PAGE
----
By now you've undoubtedly seen one of the 14,502 different commercials running on TV from the different car companies begging you to trade in your clunker for $4,500 toward a new car!!!
I'm particularly bothered by some of the car companies that seem to imply that the rebate is coming from them rather than a government credit. Also, the implication in the ads is that any old car will qualify when the reality is that very, very few cars and trucks will qualify.
Here are the details as I know them today courtesy of the government's website - www.cars.gov.
*** Note that the final document is a whopping 136 pages of legal nonsense. I'll try to highlight the key items.
* Your vehicle must be less than 25 years old on the trade-in date
* Only purchase or lease of new vehicles qualify
* Your vehicle must get 18 or less MPG
* Trade-in vehicles must be registered and insured continuously for the full year preceding the trade-in
* The program requires the scrapping of your eligible trade-in vehicle, and that the dealer disclose to you an estimate of the scrap value of your trade-in. The scrap value, however minimal, will be in addition to the rebate, and not in place of the rebate.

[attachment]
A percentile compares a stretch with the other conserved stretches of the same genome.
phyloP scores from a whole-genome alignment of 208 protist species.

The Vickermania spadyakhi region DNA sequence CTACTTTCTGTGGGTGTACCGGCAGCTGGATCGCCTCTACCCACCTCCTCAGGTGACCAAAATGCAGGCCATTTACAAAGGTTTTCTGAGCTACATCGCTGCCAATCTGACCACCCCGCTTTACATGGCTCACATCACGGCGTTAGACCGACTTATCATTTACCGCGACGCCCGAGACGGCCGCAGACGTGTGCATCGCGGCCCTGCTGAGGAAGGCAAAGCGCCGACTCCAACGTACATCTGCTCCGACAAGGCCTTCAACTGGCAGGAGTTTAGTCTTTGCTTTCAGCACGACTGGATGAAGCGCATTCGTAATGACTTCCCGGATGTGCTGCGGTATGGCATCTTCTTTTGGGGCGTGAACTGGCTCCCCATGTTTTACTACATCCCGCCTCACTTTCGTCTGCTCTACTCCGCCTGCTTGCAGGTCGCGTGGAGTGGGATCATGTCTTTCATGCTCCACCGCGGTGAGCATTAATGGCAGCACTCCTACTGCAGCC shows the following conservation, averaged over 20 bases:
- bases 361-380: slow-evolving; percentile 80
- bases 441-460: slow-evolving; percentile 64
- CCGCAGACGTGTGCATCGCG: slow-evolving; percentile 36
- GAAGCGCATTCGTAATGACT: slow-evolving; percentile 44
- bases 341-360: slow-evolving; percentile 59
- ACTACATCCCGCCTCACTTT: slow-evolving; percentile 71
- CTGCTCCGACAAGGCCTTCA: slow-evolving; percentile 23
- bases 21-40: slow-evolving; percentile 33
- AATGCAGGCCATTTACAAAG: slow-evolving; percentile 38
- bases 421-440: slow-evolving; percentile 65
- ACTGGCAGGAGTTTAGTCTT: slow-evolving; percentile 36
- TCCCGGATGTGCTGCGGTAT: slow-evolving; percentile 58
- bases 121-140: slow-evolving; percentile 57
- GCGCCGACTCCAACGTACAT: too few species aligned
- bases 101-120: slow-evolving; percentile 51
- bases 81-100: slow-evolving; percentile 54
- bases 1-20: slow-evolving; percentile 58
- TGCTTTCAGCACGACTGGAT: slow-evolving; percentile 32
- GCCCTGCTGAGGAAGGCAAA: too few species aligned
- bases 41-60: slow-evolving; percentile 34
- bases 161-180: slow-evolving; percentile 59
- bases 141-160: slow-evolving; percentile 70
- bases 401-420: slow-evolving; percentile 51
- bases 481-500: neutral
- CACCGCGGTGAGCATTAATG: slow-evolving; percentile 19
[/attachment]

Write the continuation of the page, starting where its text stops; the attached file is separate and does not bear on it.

You also need to show
1) 1 Year Proof of Insurance. If your insurance card does not cover the entire year preceding the trade in, you will need other proof of insurance. Contact your insurance company to get evidence of 1 year worth of insurance. The form must include, at a minimum, the insurance company, policy number, VIN, start and end date of insurance (showing at least 1 year).
Proof of Registration going back at least 1 year.
2) Must have “Clear” title. This means you can't owe anything on the car or truck.
My favorite quote in the FAQ document - "even though a passenger car may
be quite old and/or in poor condition, it may not be an eligible trade-in vehicle under the
program because its combined fuel economy at the time of its manufacture (as measured
by the EPA) exceeds statutory limits. Some consumers have expressed surprise at this
So to summarize, you must have an old vehicle that you own free and clear, that had a combined EPA estimate below 18 when new, that is drivable, that is insured, that is registered, and you have to buy a new vehicle that improves your MPG by 10 MPG to qualify for the max rebate. Sounds like it might drive a lot of traffic into dealerships, but I think many consumers will be surprised when they actually get into the details.